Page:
• If the robot is charging, (YELLOW lights in a partial circle,) wait for it to finish charging.
  • ssh into the robot's on-board computer, Walter, "ssh root@walter" from gremlin
  • Make sure the ARM in is Machine Interface mode, run "arm_mi"
  • Disregard the next bullet point temporarily, due to a bug we're trying to resolve.  Start the Disco Control process in a new terminal on gremlin.  From the "disco/bin" directory, run "./Control.bin -x robot.xml -u", -x specifies the XML file to run from, -u specifies the IP address of the machine you are running on.  If you want to log data, create a critterlog directory in your home directory, and change the line at the bottom of robot.xml to <logger logDir="/home/youruserid/critterlog">.
  • Start the Disco Control process in a new terminal on gremlin.  From the "disco/bin" directory, run "Control -x robot.xml", -x specifies the XML file to run from, -u specifies the IP address of the machine you are running on.  NOTE:  There is purposefully no ./ in front of Control and no trailing .bin.  The command Control is aliased to run from user critterbot's Disco repository, so logfiles are always created in a standard way.  The xml file however is referenced to your local directory.
  • Start the robot interface on Walter, "Robot" at the command line.
  • Type "send" into the terminal running Control, if everything is working you should see regular printouts of sensor data from the robot.  NOTE:  The Control window is an odd interface, especially once the robot is running, control will every second or more spit out some general status data.  Since there is no prompt, as soon as you type a character or two they tend to disappear.  Regardless of what appears on the screen, typing send can best be thought of as the series of keystrokes "s" + "e" + "n" + "d" + "Enter".  As it listens to all input before the Enter key, if you make a typo, just hit Enter to clear the input.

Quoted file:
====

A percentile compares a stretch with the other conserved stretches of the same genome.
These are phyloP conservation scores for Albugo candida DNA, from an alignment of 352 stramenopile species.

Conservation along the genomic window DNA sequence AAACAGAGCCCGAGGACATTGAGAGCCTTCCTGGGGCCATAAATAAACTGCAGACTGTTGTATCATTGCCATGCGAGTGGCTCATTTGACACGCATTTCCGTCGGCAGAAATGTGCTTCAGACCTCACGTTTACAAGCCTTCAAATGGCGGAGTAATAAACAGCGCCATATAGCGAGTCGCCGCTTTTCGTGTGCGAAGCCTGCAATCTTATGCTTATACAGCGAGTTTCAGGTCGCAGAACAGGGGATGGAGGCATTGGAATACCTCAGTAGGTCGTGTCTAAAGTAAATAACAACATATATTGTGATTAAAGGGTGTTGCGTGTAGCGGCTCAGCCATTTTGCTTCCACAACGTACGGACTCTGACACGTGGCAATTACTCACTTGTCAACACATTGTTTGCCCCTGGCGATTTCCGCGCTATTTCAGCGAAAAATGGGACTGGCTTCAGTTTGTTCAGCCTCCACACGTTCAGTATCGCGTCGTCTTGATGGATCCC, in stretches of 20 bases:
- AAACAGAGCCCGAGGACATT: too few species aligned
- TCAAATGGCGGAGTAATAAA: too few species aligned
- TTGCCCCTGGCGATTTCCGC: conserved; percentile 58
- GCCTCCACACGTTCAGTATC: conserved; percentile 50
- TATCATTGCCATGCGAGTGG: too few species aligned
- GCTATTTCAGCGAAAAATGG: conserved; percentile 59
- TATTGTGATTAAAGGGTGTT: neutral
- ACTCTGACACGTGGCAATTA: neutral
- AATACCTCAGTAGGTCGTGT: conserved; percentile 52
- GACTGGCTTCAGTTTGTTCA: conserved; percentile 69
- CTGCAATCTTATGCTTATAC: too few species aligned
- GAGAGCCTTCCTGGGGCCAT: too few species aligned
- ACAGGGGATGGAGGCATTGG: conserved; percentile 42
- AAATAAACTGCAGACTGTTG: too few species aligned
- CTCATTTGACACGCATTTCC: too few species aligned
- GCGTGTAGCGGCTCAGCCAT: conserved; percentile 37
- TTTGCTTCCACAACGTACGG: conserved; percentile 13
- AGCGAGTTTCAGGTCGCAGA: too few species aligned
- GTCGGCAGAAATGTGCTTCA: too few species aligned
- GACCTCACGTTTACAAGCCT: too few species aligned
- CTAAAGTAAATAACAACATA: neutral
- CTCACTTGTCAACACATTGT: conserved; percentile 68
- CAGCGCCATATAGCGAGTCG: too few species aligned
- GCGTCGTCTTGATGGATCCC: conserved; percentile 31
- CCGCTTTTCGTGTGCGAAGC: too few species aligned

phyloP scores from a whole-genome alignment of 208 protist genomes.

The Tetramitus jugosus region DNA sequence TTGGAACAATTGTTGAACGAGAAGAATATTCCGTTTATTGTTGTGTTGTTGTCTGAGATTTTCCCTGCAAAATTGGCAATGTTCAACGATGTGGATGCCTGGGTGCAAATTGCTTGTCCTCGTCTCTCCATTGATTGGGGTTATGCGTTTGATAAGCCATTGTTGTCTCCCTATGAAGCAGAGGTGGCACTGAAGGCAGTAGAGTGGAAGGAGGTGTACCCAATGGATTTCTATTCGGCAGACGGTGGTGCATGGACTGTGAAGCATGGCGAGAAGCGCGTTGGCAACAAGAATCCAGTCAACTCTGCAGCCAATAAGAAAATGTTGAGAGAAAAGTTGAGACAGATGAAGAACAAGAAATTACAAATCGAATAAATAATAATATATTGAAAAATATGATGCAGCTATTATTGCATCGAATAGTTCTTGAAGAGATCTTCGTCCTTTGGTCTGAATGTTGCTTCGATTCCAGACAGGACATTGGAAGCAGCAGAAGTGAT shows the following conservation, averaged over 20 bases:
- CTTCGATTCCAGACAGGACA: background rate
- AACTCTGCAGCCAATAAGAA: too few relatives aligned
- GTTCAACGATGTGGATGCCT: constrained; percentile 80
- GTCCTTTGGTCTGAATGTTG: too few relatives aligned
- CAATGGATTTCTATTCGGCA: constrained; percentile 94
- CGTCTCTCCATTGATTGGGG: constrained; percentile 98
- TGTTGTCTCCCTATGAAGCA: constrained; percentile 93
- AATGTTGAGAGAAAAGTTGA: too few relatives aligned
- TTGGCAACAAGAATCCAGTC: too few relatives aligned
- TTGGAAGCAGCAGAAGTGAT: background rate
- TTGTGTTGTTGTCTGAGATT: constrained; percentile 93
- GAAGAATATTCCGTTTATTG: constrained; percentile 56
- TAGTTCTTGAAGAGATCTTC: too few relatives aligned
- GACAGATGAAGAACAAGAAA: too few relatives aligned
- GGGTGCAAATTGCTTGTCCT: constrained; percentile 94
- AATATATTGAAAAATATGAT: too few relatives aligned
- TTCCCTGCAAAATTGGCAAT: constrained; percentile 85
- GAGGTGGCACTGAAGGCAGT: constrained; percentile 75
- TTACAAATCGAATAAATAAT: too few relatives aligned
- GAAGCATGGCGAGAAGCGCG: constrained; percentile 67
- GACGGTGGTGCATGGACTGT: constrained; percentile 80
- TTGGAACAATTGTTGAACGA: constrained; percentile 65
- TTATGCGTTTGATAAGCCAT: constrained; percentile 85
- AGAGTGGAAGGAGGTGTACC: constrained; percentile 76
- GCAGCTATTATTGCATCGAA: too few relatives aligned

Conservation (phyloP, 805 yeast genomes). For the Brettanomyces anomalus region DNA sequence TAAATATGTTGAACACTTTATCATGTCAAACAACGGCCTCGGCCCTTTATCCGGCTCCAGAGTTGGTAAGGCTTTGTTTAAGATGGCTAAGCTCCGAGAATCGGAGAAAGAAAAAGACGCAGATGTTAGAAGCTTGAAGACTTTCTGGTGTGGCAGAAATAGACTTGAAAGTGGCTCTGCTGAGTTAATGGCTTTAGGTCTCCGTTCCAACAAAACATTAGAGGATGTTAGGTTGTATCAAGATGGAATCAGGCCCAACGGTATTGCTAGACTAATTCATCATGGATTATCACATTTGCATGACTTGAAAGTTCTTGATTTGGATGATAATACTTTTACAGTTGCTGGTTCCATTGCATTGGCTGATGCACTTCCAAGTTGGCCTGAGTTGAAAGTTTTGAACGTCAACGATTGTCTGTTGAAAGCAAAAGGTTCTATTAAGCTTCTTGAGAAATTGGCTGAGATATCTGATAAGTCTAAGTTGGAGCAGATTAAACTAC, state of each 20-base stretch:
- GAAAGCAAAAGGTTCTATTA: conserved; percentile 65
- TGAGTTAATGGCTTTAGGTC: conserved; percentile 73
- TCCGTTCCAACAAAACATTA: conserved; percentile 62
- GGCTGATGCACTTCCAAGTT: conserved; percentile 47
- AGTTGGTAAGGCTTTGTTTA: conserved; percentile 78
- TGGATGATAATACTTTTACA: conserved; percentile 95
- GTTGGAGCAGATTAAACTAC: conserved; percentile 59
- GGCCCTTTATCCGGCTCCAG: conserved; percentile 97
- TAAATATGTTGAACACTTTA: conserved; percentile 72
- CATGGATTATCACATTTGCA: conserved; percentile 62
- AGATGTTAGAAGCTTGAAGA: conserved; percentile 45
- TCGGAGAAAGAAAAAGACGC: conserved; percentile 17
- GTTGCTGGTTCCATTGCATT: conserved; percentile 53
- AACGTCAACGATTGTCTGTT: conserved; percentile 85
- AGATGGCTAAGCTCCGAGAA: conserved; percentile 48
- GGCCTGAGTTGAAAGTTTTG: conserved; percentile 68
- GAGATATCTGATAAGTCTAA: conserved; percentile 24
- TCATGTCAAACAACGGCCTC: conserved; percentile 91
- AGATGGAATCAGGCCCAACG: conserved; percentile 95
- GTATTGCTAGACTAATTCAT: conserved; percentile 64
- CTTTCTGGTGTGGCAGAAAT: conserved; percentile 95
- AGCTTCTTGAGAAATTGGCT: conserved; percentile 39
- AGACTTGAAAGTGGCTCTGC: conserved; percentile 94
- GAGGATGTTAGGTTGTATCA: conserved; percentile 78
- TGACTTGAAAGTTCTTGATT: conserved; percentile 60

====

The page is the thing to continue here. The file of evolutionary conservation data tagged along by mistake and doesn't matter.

• All of this data will be automatically logged in "/var/critterlog/year/month/day/hour.crtrlog"
  • Optionally, to connect the Joystick (do not do this at the same time you have an agent connected, they will compete for control,) make sure the joystick is plugged in to the front of gremlin, and in a new terminal in the "disco/bin" directory run "./Process.bin -n Joystick -u localhost"  If you get an error about not finding a joystick, try unplugging and plugging it in again.
  • Type "send" into the terminal running Control. You should be able to move the robot around with the joystick

  • To run a C++ agent written within Disco, open a new terminal on gremlin and from the "disco/bin" directory run "make" to make sure the latest version of your agent has been compiled.
  • Now run "./Process.bin -n AgentNameHere -u localhost" and type "send" in the terminal running Control.  Your agent should start and be in control of the robot.
  • Your agent can be edited and recompiled while Control is running.  Just kill your agent, recompile, and follow the instructions above again.
  • For more information about using Disco, see the Disco Documentation page.
  • Once Control is running it automatically starts a TCP server on port 2330, Java (or any other language) can connect to this port and send/receive data from the robot.
  • Just start your java agent and it should start running.